Spiralling around in both horizontal and vertical patterns, the apartments comprise 30 sq m modules. A studio is made up of just one module but standard single- storey and duplex apartments range from two to four. The design of the concrete structure has allowed for possible interconnectivity between apartments on the same floor and as a result the number of residences has been altered, making it hard to know the exact number today.
A terracotta-coloured façade is a nod to the Algerian desert, while a cooling turquoise blue in the interior takes its cue from North African medina, prompting many residents to refer to the building as “The Kasbah”. A mixture of garden furniture and pot plants scattered throughout are reminiscent of a traditional Spanish village. In a break from the region’s love affair with modernism, the building prefers jagged structural lines that resemble a distorted Rubik’s cube.
A much grander complex of four buildings was conceived but a regional banking crisis left Walden 7 standing alone, surrounded by green space and the neighbouring cement factory that Bofill converted into his studio and home. mWhether this miniature city has lived up to its utopian vision depends on who you talk to. In no doubt is the sense of pride residents have – they praise the considered use of light and space, the acoustic design and the neighbourly charm.
The idea that our environment can influence how we behave may have once been the stuff of science fiction but buildings such as Walden 7 have grounded it in reality. The surviving community may be more complex than any utopian ideals but their faithful subscription to this vision continues to hold them together.
Arriving at Walden 7 in 1980, Miquel and Lola Abella moved to a bigger three-module home 10 years later. The first tenant was Joan Margarit i Consarnau – a poet and architect who helped design the structure and elucidate the building’s utopian vision.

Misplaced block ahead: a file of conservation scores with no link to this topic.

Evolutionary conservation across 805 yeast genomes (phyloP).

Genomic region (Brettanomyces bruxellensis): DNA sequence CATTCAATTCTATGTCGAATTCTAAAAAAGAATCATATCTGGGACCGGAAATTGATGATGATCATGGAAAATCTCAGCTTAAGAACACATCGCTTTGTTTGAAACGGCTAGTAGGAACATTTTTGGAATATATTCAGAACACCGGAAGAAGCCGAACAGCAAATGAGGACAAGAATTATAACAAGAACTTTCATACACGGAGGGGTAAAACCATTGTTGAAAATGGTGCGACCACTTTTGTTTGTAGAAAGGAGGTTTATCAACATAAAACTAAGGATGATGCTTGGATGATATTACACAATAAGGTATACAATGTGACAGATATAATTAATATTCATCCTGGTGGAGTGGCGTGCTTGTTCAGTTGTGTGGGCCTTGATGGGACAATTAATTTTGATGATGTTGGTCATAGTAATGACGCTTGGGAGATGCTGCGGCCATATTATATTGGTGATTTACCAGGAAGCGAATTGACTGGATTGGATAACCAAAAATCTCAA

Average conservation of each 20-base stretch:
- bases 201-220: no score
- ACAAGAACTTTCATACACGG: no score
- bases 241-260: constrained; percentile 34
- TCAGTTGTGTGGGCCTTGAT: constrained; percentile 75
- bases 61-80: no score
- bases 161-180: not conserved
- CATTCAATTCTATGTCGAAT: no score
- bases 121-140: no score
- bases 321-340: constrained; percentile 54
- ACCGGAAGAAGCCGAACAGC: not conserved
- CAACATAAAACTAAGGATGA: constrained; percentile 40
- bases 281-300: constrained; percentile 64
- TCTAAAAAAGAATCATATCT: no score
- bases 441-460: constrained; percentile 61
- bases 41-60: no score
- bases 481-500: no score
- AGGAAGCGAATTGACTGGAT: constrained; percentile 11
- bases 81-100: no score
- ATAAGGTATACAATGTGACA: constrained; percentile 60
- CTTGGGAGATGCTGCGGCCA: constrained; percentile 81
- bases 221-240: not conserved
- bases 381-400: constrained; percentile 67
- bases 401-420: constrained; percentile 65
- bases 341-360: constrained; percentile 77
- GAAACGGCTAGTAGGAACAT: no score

The couple live here with their 25-year-old daughter Magda, who quietly admits that she’s not quite ready to move out of the beloved building. The corner apartment’s five concave balconies provide sweeping views of Bofill’s Taller de Arquitectura below.
Miquel has since retired and spends much of his time at home listening to his extensive collection of blues records and compiling musical databases for various organisations and associations.
“People really get to know each other here,” says the chirpy retiree. “I’ve met the majority of my closest lifelong friends right here in the building.”
Forming part of the wave of younger residents buying into Bofill’s vision, this Portuguese couple moved into their apartment on Pablo Neruda Street in 2006. Motivated by the promise of a better life for their two young daughters, as architects they were already aware of the building’s philosophy and history.
“The previous owner had choked up the space, subdividing rooms and removing the interior’s split levels,” says Julia, who was working in Bofill’s studio at the time. “We got the original plans and restored it to its initial state.” She adds, “This building is like a small village, providing the elements of freedom and tranquility that our daughters just wouldn’t have in the big city.”
This couple moved into Poincare Passage 15 years ago after the birth of their daughter. Today they enjoy a four-module apartment with a prime exterior location on the 12th floor. “We wanted to live closer to work and have more outdoor space for our daughter,” says Araceli, who works at a nearby university. Her Hungarian-Belgian husband can easily walk to his desk, which is conveniently located inside Bofill’s neighbouring studio.
“Even though we live in a high-rise, there is a sense of proximity to the outdoors,” she says as she gazes out of a window with views of Montserrat Mountain. “I like the diversity of the people that live here. It’s a balance that has endured for years.”